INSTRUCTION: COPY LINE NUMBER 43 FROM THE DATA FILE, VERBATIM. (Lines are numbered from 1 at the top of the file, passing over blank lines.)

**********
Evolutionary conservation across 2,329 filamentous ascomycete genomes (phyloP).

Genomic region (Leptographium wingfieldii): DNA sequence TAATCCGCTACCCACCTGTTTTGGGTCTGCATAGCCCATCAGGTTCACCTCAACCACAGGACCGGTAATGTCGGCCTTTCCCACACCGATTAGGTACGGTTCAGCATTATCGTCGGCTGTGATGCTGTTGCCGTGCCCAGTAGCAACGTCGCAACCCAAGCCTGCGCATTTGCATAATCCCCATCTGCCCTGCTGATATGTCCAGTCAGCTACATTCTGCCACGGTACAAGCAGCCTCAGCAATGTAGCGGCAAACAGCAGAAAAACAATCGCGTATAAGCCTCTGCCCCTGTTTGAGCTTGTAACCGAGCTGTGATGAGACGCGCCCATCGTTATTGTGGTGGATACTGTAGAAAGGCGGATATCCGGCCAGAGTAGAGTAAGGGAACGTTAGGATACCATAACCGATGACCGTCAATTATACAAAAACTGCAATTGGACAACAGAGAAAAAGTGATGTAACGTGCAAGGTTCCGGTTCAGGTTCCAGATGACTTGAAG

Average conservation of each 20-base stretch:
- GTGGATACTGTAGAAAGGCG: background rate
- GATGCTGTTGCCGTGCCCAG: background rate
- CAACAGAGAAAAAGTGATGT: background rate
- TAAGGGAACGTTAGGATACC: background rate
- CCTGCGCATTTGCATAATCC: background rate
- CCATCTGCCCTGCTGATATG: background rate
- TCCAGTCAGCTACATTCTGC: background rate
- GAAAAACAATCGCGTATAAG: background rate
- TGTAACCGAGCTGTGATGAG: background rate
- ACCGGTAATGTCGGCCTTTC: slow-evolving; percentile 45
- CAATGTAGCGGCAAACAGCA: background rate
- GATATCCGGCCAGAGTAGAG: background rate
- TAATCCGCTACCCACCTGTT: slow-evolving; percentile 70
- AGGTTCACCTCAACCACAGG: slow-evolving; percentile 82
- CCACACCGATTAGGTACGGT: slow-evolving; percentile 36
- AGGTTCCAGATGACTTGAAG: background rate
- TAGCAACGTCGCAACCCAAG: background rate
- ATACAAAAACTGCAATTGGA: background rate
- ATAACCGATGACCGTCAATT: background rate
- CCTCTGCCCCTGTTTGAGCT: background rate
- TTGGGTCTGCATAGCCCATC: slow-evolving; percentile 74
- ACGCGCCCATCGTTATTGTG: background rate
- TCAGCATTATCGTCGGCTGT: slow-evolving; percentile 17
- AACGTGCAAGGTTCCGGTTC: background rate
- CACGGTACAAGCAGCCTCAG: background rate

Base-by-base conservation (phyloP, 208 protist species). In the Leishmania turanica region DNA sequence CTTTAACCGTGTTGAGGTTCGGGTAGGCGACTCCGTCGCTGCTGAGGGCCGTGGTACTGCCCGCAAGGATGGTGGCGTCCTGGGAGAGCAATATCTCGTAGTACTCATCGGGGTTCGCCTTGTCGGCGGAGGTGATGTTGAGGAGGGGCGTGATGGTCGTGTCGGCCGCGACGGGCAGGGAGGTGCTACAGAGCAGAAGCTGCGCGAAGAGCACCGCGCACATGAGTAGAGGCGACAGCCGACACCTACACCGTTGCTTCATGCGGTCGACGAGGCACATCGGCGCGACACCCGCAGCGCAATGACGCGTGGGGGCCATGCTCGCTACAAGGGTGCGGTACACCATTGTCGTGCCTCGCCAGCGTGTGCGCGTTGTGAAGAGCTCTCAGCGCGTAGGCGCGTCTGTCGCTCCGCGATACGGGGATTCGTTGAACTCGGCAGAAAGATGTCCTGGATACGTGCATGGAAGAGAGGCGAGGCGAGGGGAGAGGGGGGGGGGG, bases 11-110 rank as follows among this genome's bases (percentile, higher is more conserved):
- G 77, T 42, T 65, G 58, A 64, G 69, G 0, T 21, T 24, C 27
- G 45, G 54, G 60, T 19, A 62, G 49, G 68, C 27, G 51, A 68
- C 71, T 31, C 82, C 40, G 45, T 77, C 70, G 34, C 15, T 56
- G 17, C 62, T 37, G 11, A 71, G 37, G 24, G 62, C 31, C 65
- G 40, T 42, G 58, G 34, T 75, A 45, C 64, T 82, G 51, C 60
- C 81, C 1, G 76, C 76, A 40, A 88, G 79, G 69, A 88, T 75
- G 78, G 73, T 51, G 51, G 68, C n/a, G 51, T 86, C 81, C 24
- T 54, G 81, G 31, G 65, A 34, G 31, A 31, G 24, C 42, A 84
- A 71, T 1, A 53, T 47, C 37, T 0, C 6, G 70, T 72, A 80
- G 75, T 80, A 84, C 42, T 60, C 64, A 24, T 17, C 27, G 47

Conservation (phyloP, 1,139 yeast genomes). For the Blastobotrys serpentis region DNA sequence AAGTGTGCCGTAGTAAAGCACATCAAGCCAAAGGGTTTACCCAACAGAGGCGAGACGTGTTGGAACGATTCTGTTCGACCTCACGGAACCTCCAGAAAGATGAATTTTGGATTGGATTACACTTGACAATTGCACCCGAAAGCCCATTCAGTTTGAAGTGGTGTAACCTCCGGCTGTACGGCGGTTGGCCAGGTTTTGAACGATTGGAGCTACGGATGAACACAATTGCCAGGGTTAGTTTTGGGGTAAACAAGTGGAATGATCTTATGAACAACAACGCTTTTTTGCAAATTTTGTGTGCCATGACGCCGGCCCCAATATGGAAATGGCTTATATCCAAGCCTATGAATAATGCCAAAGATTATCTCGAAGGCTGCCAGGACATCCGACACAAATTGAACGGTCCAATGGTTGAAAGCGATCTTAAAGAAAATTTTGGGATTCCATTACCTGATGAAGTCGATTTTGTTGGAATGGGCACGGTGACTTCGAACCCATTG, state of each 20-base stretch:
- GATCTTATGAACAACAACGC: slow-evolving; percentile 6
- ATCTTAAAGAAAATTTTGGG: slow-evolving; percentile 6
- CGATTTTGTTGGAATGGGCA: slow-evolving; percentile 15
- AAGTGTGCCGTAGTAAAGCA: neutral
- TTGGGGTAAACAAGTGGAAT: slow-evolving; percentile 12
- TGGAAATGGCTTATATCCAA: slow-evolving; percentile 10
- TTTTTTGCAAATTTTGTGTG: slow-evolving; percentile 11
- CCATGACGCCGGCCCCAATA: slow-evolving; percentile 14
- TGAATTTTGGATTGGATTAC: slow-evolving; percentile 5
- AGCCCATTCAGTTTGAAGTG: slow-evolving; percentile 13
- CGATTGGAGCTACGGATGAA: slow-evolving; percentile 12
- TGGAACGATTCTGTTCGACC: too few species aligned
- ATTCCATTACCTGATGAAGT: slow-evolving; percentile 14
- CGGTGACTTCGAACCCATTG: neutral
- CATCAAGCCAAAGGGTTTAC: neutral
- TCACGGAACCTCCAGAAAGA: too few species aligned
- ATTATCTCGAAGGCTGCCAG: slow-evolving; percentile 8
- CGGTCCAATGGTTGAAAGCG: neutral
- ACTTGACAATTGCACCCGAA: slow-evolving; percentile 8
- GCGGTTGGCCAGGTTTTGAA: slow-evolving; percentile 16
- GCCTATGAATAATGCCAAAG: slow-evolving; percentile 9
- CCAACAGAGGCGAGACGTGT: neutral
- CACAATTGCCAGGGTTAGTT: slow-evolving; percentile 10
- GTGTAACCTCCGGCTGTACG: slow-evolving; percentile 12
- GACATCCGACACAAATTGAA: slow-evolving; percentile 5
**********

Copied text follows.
- CGATTTTGTTGGAATGGGCA: slow-evolving; percentile 15